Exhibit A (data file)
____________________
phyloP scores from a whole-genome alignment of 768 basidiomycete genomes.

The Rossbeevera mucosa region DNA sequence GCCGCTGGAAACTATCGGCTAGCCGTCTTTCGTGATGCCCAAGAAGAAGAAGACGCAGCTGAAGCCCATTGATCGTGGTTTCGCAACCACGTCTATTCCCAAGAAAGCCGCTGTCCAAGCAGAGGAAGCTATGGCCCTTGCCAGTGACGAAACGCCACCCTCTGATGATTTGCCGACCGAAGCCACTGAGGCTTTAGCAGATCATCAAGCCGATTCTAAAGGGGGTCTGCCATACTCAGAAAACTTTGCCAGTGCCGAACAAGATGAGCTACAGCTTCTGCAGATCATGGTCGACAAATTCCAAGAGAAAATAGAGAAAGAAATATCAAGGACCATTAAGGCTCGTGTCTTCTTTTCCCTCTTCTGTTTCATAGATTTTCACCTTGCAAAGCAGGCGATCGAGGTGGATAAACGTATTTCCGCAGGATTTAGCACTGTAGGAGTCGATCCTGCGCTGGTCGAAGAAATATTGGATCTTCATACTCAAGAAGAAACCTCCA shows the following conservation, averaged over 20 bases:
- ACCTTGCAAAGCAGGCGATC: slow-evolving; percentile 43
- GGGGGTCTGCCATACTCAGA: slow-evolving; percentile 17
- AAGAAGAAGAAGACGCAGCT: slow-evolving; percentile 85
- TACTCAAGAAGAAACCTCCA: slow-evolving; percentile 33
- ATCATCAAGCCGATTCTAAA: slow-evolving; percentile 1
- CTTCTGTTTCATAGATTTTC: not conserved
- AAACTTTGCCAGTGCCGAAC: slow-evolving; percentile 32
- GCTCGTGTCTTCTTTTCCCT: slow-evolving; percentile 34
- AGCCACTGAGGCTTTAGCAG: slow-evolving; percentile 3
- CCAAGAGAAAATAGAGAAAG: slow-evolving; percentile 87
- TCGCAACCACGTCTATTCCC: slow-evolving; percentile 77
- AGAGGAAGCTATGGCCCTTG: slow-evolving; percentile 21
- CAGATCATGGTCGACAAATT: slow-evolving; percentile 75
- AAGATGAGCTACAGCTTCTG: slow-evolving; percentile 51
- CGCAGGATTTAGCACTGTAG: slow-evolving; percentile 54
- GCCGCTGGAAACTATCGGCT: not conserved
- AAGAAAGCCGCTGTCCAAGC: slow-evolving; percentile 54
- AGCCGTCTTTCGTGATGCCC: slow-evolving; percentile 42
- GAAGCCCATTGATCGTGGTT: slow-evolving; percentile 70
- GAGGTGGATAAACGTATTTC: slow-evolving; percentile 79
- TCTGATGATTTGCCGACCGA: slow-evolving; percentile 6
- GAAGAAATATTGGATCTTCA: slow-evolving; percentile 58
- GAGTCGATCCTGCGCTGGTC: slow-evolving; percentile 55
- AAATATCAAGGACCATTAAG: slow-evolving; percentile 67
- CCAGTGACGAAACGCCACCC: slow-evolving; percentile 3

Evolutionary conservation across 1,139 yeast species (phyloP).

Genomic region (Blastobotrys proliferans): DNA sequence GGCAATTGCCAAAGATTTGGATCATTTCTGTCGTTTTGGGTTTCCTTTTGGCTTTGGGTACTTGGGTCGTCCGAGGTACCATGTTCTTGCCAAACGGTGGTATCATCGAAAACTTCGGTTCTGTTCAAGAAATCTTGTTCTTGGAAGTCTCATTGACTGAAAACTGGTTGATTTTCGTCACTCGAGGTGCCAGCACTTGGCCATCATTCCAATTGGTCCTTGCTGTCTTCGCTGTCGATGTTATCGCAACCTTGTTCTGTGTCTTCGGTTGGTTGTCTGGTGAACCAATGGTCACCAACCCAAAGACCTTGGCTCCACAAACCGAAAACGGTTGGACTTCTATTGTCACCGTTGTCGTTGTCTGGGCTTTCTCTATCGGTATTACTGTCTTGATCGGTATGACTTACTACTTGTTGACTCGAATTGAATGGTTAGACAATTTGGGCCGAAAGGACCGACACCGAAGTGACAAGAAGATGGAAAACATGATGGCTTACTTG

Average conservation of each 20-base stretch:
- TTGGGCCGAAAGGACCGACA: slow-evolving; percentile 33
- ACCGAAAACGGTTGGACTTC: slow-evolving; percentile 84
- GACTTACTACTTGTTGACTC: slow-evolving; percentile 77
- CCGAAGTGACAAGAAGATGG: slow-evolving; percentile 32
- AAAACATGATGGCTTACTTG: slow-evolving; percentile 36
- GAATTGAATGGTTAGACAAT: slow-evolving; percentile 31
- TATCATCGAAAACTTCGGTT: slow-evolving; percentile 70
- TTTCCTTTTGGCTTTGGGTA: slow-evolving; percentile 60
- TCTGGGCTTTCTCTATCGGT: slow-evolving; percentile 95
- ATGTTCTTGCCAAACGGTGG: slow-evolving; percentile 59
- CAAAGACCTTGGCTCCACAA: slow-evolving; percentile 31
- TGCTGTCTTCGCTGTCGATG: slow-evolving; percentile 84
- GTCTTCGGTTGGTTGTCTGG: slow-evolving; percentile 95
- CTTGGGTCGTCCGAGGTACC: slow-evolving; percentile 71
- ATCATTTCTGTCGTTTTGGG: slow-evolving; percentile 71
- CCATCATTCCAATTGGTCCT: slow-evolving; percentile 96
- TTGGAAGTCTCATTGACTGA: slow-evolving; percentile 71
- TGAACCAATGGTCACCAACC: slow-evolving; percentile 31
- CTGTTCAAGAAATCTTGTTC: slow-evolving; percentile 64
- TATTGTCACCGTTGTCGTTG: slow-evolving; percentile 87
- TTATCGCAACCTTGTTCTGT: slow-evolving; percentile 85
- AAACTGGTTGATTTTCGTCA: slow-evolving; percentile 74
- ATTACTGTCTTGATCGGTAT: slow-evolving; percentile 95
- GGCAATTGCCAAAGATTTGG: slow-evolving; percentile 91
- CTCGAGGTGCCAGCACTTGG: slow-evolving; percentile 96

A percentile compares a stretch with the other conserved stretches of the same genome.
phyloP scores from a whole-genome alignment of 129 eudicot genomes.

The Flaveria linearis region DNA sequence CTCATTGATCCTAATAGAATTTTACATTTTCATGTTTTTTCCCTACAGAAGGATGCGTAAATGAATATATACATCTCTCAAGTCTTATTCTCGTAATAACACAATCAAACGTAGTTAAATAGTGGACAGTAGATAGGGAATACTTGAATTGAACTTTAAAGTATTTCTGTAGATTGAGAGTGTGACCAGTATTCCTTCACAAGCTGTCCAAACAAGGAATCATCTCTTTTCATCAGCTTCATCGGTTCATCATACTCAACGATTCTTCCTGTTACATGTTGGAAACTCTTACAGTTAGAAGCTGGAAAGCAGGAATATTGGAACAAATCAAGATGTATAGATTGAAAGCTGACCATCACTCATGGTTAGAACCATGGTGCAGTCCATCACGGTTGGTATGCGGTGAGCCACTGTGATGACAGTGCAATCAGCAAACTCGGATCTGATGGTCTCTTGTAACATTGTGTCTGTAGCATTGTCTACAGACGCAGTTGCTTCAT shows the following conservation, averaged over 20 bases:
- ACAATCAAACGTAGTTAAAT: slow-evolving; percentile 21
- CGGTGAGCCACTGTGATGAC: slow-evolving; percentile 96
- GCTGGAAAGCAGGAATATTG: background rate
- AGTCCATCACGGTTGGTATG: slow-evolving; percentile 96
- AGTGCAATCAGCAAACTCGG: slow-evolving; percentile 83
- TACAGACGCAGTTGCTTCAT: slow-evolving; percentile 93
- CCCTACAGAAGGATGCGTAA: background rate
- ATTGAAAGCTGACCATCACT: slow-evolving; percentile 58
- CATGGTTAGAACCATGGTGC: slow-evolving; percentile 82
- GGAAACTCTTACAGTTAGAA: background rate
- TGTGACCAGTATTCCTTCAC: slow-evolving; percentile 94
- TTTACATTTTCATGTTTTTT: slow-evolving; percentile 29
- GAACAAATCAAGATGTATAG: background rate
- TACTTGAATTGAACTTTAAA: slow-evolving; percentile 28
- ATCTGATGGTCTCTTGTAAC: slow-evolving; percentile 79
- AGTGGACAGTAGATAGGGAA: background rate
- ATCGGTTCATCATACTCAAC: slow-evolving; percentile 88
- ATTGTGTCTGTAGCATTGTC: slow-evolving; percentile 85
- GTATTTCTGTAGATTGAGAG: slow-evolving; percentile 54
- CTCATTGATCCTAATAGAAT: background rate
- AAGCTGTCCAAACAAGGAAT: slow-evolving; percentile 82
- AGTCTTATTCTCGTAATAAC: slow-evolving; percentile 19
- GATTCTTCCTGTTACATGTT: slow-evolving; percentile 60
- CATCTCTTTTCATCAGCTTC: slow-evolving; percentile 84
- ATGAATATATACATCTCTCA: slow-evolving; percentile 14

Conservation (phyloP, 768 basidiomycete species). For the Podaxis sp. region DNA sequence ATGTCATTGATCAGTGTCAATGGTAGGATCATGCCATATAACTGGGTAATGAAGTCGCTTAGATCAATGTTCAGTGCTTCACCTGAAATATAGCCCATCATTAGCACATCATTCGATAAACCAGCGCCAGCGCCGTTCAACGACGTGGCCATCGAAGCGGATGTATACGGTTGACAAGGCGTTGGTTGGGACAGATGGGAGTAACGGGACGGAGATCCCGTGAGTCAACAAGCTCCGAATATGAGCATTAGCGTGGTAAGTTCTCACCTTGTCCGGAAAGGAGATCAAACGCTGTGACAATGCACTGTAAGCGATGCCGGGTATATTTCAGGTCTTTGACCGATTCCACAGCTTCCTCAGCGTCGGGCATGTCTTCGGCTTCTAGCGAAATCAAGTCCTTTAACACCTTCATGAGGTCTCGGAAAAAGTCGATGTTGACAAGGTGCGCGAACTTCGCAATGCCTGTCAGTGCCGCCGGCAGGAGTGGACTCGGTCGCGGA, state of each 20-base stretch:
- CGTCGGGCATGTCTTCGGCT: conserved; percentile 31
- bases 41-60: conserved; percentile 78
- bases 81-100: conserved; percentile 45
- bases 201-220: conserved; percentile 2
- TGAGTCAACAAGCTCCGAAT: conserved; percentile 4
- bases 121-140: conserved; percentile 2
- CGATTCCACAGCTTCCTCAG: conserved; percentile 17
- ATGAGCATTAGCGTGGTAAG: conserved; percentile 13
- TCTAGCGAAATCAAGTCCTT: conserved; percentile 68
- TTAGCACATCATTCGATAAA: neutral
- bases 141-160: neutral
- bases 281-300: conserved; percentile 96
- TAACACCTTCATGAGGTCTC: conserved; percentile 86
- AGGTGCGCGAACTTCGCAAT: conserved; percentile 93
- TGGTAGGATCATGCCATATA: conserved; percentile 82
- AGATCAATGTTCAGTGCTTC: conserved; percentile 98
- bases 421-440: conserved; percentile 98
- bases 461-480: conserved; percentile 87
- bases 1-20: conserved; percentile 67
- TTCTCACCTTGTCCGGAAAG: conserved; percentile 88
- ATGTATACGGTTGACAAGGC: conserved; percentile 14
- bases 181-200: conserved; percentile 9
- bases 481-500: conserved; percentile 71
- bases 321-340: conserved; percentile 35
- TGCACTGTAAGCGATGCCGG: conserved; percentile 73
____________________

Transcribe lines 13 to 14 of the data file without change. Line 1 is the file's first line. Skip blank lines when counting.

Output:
- TCGCAACCACGTCTATTCCC: slow-evolving; percentile 77
- AGAGGAAGCTATGGCCCTTG: slow-evolving; percentile 21